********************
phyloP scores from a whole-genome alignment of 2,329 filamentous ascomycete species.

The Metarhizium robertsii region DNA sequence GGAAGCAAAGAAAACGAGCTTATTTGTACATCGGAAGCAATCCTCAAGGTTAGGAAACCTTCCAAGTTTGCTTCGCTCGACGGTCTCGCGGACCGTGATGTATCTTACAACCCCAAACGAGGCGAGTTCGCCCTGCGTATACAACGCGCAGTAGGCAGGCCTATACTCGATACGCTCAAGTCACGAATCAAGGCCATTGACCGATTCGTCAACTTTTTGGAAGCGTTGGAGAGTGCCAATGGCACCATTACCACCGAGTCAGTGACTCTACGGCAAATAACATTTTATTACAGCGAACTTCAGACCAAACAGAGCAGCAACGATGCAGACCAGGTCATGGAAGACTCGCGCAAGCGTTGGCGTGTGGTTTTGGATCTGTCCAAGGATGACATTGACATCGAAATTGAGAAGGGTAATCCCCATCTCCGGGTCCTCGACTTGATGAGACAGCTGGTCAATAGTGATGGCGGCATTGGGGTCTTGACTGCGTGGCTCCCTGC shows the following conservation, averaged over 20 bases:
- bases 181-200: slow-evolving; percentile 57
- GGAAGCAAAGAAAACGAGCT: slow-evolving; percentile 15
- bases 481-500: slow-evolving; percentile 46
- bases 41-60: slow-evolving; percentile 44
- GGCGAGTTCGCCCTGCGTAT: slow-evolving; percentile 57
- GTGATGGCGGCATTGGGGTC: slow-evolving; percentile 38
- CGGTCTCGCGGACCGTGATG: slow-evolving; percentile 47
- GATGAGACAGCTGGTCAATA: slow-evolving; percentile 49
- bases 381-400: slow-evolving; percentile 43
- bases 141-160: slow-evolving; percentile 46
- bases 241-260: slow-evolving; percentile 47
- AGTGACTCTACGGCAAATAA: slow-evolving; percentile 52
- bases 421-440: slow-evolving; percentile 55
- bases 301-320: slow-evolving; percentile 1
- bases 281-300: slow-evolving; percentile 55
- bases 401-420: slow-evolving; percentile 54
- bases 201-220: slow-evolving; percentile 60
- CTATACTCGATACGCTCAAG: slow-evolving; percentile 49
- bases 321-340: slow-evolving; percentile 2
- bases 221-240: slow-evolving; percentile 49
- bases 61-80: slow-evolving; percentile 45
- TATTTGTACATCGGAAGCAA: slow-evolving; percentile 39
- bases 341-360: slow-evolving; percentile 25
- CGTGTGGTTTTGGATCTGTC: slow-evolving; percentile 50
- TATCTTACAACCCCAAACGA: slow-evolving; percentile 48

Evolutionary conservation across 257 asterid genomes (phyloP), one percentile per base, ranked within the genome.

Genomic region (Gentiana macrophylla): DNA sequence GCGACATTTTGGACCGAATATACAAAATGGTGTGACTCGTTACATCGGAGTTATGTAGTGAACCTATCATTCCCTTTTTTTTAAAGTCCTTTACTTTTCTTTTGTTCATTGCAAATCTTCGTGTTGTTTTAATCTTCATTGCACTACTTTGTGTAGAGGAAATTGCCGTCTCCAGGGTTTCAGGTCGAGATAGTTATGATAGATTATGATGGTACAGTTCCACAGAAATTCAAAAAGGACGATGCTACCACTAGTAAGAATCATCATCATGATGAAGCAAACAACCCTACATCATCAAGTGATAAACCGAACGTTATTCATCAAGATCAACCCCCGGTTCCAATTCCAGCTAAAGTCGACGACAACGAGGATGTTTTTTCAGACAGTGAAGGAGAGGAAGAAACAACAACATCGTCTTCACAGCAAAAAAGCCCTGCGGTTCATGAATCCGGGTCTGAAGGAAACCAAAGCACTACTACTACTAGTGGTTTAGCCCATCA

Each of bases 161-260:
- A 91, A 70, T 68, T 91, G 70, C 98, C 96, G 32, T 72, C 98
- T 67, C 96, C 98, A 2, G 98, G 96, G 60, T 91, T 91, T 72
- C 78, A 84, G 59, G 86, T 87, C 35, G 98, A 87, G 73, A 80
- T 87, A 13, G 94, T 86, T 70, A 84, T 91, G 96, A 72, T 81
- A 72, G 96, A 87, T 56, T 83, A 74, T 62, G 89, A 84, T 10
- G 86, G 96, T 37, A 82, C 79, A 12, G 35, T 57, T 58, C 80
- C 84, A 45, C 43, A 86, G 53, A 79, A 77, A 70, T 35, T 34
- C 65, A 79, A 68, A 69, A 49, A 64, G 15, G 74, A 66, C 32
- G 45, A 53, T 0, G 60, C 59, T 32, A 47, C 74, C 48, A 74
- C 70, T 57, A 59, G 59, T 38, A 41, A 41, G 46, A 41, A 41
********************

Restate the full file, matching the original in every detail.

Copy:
phyloP scores from a whole-genome alignment of 2,329 filamentous ascomycete species.

The Metarhizium robertsii region DNA sequence GGAAGCAAAGAAAACGAGCTTATTTGTACATCGGAAGCAATCCTCAAGGTTAGGAAACCTTCCAAGTTTGCTTCGCTCGACGGTCTCGCGGACCGTGATGTATCTTACAACCCCAAACGAGGCGAGTTCGCCCTGCGTATACAACGCGCAGTAGGCAGGCCTATACTCGATACGCTCAAGTCACGAATCAAGGCCATTGACCGATTCGTCAACTTTTTGGAAGCGTTGGAGAGTGCCAATGGCACCATTACCACCGAGTCAGTGACTCTACGGCAAATAACATTTTATTACAGCGAACTTCAGACCAAACAGAGCAGCAACGATGCAGACCAGGTCATGGAAGACTCGCGCAAGCGTTGGCGTGTGGTTTTGGATCTGTCCAAGGATGACATTGACATCGAAATTGAGAAGGGTAATCCCCATCTCCGGGTCCTCGACTTGATGAGACAGCTGGTCAATAGTGATGGCGGCATTGGGGTCTTGACTGCGTGGCTCCCTGC shows the following conservation, averaged over 20 bases:
- bases 181-200: slow-evolving; percentile 57
- GGAAGCAAAGAAAACGAGCT: slow-evolving; percentile 15
- bases 481-500: slow-evolving; percentile 46
- bases 41-60: slow-evolving; percentile 44
- GGCGAGTTCGCCCTGCGTAT: slow-evolving; percentile 57
- GTGATGGCGGCATTGGGGTC: slow-evolving; percentile 38
- CGGTCTCGCGGACCGTGATG: slow-evolving; percentile 47
- GATGAGACAGCTGGTCAATA: slow-evolving; percentile 49
- bases 381-400: slow-evolving; percentile 43
- bases 141-160: slow-evolving; percentile 46
- bases 241-260: slow-evolving; percentile 47
- AGTGACTCTACGGCAAATAA: slow-evolving; percentile 52
- bases 421-440: slow-evolving; percentile 55
- bases 301-320: slow-evolving; percentile 1
- bases 281-300: slow-evolving; percentile 55
- bases 401-420: slow-evolving; percentile 54
- bases 201-220: slow-evolving; percentile 60
- CTATACTCGATACGCTCAAG: slow-evolving; percentile 49
- bases 321-340: slow-evolving; percentile 2
- bases 221-240: slow-evolving; percentile 49
- bases 61-80: slow-evolving; percentile 45
- TATTTGTACATCGGAAGCAA: slow-evolving; percentile 39
- bases 341-360: slow-evolving; percentile 25
- CGTGTGGTTTTGGATCTGTC: slow-evolving; percentile 50
- TATCTTACAACCCCAAACGA: slow-evolving; percentile 48

Evolutionary conservation across 257 asterid genomes (phyloP), one percentile per base, ranked within the genome.

Genomic region (Gentiana macrophylla): DNA sequence GCGACATTTTGGACCGAATATACAAAATGGTGTGACTCGTTACATCGGAGTTATGTAGTGAACCTATCATTCCCTTTTTTTTAAAGTCCTTTACTTTTCTTTTGTTCATTGCAAATCTTCGTGTTGTTTTAATCTTCATTGCACTACTTTGTGTAGAGGAAATTGCCGTCTCCAGGGTTTCAGGTCGAGATAGTTATGATAGATTATGATGGTACAGTTCCACAGAAATTCAAAAAGGACGATGCTACCACTAGTAAGAATCATCATCATGATGAAGCAAACAACCCTACATCATCAAGTGATAAACCGAACGTTATTCATCAAGATCAACCCCCGGTTCCAATTCCAGCTAAAGTCGACGACAACGAGGATGTTTTTTCAGACAGTGAAGGAGAGGAAGAAACAACAACATCGTCTTCACAGCAAAAAAGCCCTGCGGTTCATGAATCCGGGTCTGAAGGAAACCAAAGCACTACTACTACTAGTGGTTTAGCCCATCA

Each of bases 161-260:
- A 91, A 70, T 68, T 91, G 70, C 98, C 96, G 32, T 72, C 98
- T 67, C 96, C 98, A 2, G 98, G 96, G 60, T 91, T 91, T 72
- C 78, A 84, G 59, G 86, T 87, C 35, G 98, A 87, G 73, A 80
- T 87, A 13, G 94, T 86, T 70, A 84, T 91, G 96, A 72, T 81
- A 72, G 96, A 87, T 56, T 83, A 74, T 62, G 89, A 84, T 10
- G 86, G 96, T 37, A 82, C 79, A 12, G 35, T 57, T 58, C 80
- C 84, A 45, C 43, A 86, G 53, A 79, A 77, A 70, T 35, T 34
- C 65, A 79, A 68, A 69, A 49, A 64, G 15, G 74, A 66, C 32
- G 45, A 53, T 0, G 60, C 59, T 32, A 47, C 74, C 48, A 74
- C 70, T 57, A 59, G 59, T 38, A 41, A 41, G 46, A 41, A 41